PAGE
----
Symptoms can occur within two hours or less after contact or take up to three days to appear and then it can last – for – weeks.
The rash can be caused by direct contact with urushiol by touching the plants or by indirect contact with the plant oil that may have contaminated a pet’s fur, tools, clothing, or other surfaces.
Airborne contact is also possible if these plants are broken in any way. Such as being pulled up, being cut by a lawnmower or a weed whacker, being rototilled, or especially if it is burned. It can affect the lungs as well if the urushiol is inhaled.
NEVER BURN POISON IVY.
Just touching it can transfer this oil to your body, clothing, tools, or your dog or cat’s fur. And – It – Never – Goes – Away. Not unless it’s washed off anyway. Even dead plants are infectious.
Seriously, urushiol has still been found active on surfaces decades later and is believed to still be active indefinitely if not washed off.
Besides your sensitivity to it, the severity of the rash depends on the amount of urushiol that gets on your skin. A section of skin with more urushiol on it may develop a rash sooner and the rash may appear more severe. In some instances, new lesions may continue to appear for up to two to three weeks.
Just remember, urushiol is very concentrated stuff. A tiny (and I mean tiny) amount can cause a full-blown reaction.
However, the fluid from a blister does not spread the rash. Scratching it does not spread the rash. (as long as there is no urushiol still under your fingernails.) So you can’t pass the rash to someone else from your rash. You can, however, pass it on from the oils that may still be on your clothes, shoes, gloves, tools….
The signs and symptoms can include the following:
Redness of the skin
An outbreak of small or large blisters
In rare cases, an anaphylactic reaction can occur
What to do if you think you have touched poison ivy?
There’s hope! If you know you’ve touched poison ivy and you immediately wash the exposed area with soap and cold water, your odds of getting the rash greatly decrease.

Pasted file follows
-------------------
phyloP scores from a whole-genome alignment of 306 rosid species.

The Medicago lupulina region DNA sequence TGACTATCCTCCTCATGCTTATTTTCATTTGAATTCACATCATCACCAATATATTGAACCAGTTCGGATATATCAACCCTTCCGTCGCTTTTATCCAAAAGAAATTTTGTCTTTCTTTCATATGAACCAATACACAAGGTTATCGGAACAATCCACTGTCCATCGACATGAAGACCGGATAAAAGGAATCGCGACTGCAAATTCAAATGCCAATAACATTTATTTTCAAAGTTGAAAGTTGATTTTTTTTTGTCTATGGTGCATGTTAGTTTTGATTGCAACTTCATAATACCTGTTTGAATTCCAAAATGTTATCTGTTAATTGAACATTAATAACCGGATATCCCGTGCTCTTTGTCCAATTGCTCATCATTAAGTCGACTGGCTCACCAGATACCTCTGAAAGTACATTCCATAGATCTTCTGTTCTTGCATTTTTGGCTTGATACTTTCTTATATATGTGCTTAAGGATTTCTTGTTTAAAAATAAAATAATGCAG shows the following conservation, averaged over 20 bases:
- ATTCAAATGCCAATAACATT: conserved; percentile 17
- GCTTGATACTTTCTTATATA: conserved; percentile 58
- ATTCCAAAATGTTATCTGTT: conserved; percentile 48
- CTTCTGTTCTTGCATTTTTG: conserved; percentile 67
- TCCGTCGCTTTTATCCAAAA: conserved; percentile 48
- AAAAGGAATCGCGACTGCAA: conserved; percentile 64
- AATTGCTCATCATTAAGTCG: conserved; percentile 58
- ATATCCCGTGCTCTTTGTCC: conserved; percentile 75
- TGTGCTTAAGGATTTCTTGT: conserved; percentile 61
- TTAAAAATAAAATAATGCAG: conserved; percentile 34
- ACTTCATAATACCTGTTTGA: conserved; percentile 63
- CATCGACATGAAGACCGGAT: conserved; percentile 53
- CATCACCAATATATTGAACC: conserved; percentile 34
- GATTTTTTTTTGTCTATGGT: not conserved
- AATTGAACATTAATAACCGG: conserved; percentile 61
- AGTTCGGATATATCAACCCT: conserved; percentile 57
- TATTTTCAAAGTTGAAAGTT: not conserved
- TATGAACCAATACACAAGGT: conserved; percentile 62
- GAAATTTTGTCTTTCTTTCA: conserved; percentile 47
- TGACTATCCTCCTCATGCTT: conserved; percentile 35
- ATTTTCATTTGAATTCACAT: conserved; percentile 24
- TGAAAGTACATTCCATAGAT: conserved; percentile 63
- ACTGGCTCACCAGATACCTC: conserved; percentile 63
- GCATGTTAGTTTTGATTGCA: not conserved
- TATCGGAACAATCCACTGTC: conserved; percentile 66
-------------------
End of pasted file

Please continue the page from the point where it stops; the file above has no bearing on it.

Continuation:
Use Cold Water. Hot water opens up your pores and lets the oils penetrate your skin.
If you think a large area of your body may have touched it, take a cool/cold shower, not a bath. The oil can rise to the top of your bathwater and get on more of your body.
I now always try to have Tecnu Extreme Poison Ivy Scrub or Zanfel Poison Ivy Wash on hand to scrub down with. In lieu of that, use the most “degreasing” soap you have, such as dawn dishwashing liquid, but anything is better than nothing.
Shower and Repeat. You don’t want to leave any oil behind.
If you’re in the backcountry, rinse the area in moving water, at once. Don’t forget to wash your clothes and gear, too.
Clean With Alcohol
Rubbing a little alcohol on your skin will help remove the oil. You must apply alcohol immediately after you are exposed, so always keep the alcohol wipes with you while hiking or camping.
Get poison Ivy off your clothes
Oil can remain active on clothing for years.
Wear disposable gloves when handling contaminated clothing. Keep them in a plastic bag until you are ready to wash them because you can get infected from contaminated clothing. Use the hottest water and longest cycle with a full scoop of detergent. Degreaser detergent is the best. Wash and rinse this way twice. Borax can be a helpful addition. Don’t mix contaminated with non-contaminated clothing in the washer.
Don’t forget your shoes, gloves, and hats too.